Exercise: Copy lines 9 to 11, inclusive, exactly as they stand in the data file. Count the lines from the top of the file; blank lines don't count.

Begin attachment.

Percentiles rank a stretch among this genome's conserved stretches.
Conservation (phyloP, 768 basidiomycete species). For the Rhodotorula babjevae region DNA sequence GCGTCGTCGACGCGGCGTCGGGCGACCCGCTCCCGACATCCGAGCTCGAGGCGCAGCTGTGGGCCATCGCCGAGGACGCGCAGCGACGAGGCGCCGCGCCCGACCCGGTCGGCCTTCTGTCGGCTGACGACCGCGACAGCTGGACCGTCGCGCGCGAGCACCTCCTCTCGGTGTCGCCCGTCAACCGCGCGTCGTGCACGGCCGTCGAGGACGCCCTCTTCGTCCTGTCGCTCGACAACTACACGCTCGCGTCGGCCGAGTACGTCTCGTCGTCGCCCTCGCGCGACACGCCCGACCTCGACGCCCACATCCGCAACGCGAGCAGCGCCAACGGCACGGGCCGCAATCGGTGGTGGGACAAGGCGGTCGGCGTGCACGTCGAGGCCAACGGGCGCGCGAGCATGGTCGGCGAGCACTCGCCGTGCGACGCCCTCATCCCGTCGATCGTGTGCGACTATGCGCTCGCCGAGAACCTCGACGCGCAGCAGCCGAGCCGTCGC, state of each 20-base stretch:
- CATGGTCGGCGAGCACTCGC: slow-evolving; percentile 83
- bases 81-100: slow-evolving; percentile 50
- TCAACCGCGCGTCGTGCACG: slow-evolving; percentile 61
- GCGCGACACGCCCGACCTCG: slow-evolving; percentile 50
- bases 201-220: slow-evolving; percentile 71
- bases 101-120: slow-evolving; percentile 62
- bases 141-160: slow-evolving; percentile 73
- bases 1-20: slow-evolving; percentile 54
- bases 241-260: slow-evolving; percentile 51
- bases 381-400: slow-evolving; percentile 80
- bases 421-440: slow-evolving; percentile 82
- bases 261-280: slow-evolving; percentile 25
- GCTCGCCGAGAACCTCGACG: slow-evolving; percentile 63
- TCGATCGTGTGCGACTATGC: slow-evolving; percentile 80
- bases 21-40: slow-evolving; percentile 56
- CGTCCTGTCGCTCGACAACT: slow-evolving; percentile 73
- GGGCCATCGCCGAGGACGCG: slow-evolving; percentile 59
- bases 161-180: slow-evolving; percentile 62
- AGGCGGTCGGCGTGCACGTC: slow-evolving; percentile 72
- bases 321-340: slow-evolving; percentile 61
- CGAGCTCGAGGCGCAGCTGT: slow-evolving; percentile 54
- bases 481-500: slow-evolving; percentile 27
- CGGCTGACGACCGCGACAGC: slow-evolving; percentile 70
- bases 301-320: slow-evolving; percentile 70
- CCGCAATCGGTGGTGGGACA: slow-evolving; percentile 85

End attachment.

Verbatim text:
- bases 141-160: slow-evolving; percentile 73
- bases 1-20: slow-evolving; percentile 54
- bases 241-260: slow-evolving; percentile 51